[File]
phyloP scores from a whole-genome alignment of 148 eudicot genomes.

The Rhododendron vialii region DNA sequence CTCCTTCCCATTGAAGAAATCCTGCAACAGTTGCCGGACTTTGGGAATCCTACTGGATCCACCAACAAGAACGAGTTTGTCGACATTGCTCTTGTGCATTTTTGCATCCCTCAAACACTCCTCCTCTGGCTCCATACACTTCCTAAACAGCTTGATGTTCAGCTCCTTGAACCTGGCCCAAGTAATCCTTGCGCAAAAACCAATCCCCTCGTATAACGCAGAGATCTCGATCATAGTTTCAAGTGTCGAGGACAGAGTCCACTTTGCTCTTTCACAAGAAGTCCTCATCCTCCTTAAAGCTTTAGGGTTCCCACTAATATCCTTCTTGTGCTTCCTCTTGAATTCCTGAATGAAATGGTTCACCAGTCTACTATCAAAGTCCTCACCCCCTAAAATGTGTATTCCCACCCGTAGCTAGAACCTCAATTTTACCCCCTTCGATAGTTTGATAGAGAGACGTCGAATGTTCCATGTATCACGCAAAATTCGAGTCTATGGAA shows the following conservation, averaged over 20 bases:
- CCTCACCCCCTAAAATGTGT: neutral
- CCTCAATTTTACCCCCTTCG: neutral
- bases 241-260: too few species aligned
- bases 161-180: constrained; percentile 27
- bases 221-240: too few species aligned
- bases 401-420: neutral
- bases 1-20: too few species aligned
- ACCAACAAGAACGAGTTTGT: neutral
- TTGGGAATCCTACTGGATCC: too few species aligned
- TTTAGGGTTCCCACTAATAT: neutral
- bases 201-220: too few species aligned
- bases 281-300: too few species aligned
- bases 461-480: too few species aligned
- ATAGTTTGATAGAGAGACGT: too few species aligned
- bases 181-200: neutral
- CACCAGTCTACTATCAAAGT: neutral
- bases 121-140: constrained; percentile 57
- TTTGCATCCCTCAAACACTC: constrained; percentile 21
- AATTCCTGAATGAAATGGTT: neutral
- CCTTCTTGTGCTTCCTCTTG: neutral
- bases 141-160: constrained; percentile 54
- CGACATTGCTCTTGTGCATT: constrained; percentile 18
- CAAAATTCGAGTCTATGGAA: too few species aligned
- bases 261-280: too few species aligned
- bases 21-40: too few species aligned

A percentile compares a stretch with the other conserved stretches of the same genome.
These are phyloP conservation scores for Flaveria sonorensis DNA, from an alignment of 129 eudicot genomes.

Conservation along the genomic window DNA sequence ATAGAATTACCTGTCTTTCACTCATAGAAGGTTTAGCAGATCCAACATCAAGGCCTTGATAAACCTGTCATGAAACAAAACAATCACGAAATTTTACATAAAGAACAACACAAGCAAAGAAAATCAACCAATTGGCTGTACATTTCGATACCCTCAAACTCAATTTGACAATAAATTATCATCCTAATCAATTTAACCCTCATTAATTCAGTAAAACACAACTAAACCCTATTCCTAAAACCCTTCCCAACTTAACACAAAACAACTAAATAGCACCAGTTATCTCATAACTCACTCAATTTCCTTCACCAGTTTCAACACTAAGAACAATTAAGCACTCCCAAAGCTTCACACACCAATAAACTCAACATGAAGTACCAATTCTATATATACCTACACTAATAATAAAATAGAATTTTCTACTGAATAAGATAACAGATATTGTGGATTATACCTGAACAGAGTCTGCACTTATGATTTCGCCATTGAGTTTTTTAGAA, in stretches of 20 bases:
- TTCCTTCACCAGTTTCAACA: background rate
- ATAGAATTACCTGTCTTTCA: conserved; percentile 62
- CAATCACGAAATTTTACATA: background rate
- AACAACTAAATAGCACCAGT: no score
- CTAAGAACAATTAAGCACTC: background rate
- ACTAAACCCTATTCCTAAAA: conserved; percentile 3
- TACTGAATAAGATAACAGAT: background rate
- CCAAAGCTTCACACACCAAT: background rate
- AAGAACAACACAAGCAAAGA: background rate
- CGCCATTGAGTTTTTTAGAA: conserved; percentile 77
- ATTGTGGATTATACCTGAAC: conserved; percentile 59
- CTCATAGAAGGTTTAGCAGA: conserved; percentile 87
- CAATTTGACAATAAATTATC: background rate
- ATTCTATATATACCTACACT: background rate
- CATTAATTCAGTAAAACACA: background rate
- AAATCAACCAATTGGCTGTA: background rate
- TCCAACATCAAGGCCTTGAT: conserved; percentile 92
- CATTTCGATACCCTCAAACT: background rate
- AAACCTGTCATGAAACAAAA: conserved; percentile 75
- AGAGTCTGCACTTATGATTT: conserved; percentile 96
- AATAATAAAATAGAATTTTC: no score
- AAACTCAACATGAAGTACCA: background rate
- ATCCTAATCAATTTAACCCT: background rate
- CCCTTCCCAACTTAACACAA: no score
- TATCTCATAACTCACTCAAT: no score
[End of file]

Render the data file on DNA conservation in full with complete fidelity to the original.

phyloP scores from a whole-genome alignment of 148 eudicot genomes.

The Rhododendron vialii region DNA sequence CTCCTTCCCATTGAAGAAATCCTGCAACAGTTGCCGGACTTTGGGAATCCTACTGGATCCACCAACAAGAACGAGTTTGTCGACATTGCTCTTGTGCATTTTTGCATCCCTCAAACACTCCTCCTCTGGCTCCATACACTTCCTAAACAGCTTGATGTTCAGCTCCTTGAACCTGGCCCAAGTAATCCTTGCGCAAAAACCAATCCCCTCGTATAACGCAGAGATCTCGATCATAGTTTCAAGTGTCGAGGACAGAGTCCACTTTGCTCTTTCACAAGAAGTCCTCATCCTCCTTAAAGCTTTAGGGTTCCCACTAATATCCTTCTTGTGCTTCCTCTTGAATTCCTGAATGAAATGGTTCACCAGTCTACTATCAAAGTCCTCACCCCCTAAAATGTGTATTCCCACCCGTAGCTAGAACCTCAATTTTACCCCCTTCGATAGTTTGATAGAGAGACGTCGAATGTTCCATGTATCACGCAAAATTCGAGTCTATGGAA shows the following conservation, averaged over 20 bases:
- CCTCACCCCCTAAAATGTGT: neutral
- CCTCAATTTTACCCCCTTCG: neutral
- bases 241-260: too few species aligned
- bases 161-180: constrained; percentile 27
- bases 221-240: too few species aligned
- bases 401-420: neutral
- bases 1-20: too few species aligned
- ACCAACAAGAACGAGTTTGT: neutral
- TTGGGAATCCTACTGGATCC: too few species aligned
- TTTAGGGTTCCCACTAATAT: neutral
- bases 201-220: too few species aligned
- bases 281-300: too few species aligned
- bases 461-480: too few species aligned
- ATAGTTTGATAGAGAGACGT: too few species aligned
- bases 181-200: neutral
- CACCAGTCTACTATCAAAGT: neutral
- bases 121-140: constrained; percentile 57
- TTTGCATCCCTCAAACACTC: constrained; percentile 21
- AATTCCTGAATGAAATGGTT: neutral
- CCTTCTTGTGCTTCCTCTTG: neutral
- bases 141-160: constrained; percentile 54
- CGACATTGCTCTTGTGCATT: constrained; percentile 18
- CAAAATTCGAGTCTATGGAA: too few species aligned
- bases 261-280: too few species aligned
- bases 21-40: too few species aligned

A percentile compares a stretch with the other conserved stretches of the same genome.
These are phyloP conservation scores for Flaveria sonorensis DNA, from an alignment of 129 eudicot genomes.

Conservation along the genomic window DNA sequence ATAGAATTACCTGTCTTTCACTCATAGAAGGTTTAGCAGATCCAACATCAAGGCCTTGATAAACCTGTCATGAAACAAAACAATCACGAAATTTTACATAAAGAACAACACAAGCAAAGAAAATCAACCAATTGGCTGTACATTTCGATACCCTCAAACTCAATTTGACAATAAATTATCATCCTAATCAATTTAACCCTCATTAATTCAGTAAAACACAACTAAACCCTATTCCTAAAACCCTTCCCAACTTAACACAAAACAACTAAATAGCACCAGTTATCTCATAACTCACTCAATTTCCTTCACCAGTTTCAACACTAAGAACAATTAAGCACTCCCAAAGCTTCACACACCAATAAACTCAACATGAAGTACCAATTCTATATATACCTACACTAATAATAAAATAGAATTTTCTACTGAATAAGATAACAGATATTGTGGATTATACCTGAACAGAGTCTGCACTTATGATTTCGCCATTGAGTTTTTTAGAA, in stretches of 20 bases:
- TTCCTTCACCAGTTTCAACA: background rate
- ATAGAATTACCTGTCTTTCA: conserved; percentile 62
- CAATCACGAAATTTTACATA: background rate
- AACAACTAAATAGCACCAGT: no score
- CTAAGAACAATTAAGCACTC: background rate
- ACTAAACCCTATTCCTAAAA: conserved; percentile 3
- TACTGAATAAGATAACAGAT: background rate
- CCAAAGCTTCACACACCAAT: background rate
- AAGAACAACACAAGCAAAGA: background rate
- CGCCATTGAGTTTTTTAGAA: conserved; percentile 77
- ATTGTGGATTATACCTGAAC: conserved; percentile 59
- CTCATAGAAGGTTTAGCAGA: conserved; percentile 87
- CAATTTGACAATAAATTATC: background rate
- ATTCTATATATACCTACACT: background rate
- CATTAATTCAGTAAAACACA: background rate
- AAATCAACCAATTGGCTGTA: background rate
- TCCAACATCAAGGCCTTGAT: conserved; percentile 92
- CATTTCGATACCCTCAAACT: background rate
- AAACCTGTCATGAAACAAAA: conserved; percentile 75
- AGAGTCTGCACTTATGATTT: conserved; percentile 96
- AATAATAAAATAGAATTTTC: no score
- AAACTCAACATGAAGTACCA: background rate
- ATCCTAATCAATTTAACCCT: background rate
- CCCTTCCCAACTTAACACAA: no score
- TATCTCATAACTCACTCAAT: no score